This book advocates for a new model of describing the practices of language revitalization, and decolonizing the research methods used to study them. The volume provides a comprehensive treatment of the theoretical and methodological foundations of working with communities revitalizing their languages drawing on research conducted in the Meeting Point Project. It lays out the conceptual framework at the heart of the project and moves into a description of the model, based on a seven-year research process working with Aboriginal communities in eastern Australia. Six case studies show the model’s application in language revival practice. The book critically engages with the notion of revival languages as emergent and ever-transforming and develops a holistic approach to their description that reflects Aboriginal language practitioners’ understandings of the nature of language. It seeks to demonstrate how the conceptual tools developed from this approach can support efforts to develop deeply collaborative research, highlight the diversity of language revitalisation practice and map between the realms of old and new, local and global, and the social, cultural, and textual dimensions of language, making this an ideal resource for researchers and scholars in sociolinguistics, linguistic anthropology, education, cultural studies, and post-colonial studies.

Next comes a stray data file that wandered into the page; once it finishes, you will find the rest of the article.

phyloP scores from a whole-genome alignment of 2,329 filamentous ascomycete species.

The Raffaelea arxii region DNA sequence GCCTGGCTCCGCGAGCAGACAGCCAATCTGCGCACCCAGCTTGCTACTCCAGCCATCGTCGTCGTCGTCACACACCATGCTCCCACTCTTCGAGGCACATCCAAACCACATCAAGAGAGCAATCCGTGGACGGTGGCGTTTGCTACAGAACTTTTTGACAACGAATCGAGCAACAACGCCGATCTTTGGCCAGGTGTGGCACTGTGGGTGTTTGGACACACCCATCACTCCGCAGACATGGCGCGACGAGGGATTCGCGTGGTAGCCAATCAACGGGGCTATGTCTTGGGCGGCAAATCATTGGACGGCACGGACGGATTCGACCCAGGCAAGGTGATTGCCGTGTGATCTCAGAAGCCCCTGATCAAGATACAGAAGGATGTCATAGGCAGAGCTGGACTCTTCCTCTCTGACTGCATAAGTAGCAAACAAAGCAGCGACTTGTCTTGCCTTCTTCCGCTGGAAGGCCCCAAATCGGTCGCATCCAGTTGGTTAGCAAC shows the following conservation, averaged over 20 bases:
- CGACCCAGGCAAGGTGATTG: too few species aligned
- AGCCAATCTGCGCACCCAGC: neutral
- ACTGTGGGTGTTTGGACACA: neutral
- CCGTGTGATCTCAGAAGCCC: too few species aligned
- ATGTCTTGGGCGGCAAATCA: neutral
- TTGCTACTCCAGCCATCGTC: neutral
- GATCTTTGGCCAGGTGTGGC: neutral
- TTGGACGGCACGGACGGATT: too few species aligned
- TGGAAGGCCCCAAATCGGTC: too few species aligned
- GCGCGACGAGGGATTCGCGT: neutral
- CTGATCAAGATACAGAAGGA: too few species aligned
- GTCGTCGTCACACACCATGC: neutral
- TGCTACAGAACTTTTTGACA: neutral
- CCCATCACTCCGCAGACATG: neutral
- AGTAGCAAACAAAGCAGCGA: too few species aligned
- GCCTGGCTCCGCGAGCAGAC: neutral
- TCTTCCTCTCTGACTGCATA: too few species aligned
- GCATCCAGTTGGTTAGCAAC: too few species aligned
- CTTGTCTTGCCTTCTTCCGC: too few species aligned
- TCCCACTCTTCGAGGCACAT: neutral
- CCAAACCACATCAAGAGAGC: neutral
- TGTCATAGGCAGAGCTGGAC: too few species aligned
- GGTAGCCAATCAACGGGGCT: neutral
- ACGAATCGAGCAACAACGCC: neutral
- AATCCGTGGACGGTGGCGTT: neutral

2. Decolonising Linguistic Practices
4. Description of the Model
5. Applying the Model
6. A Typology of Revival Languages
7. Language Revival in Practice
8. Meeting Points (Implications)
This series is our home for innovative research in the field of sociolinguistics. It includes monographs and targeted edited collections that provide new insights into this important and evolving subject area.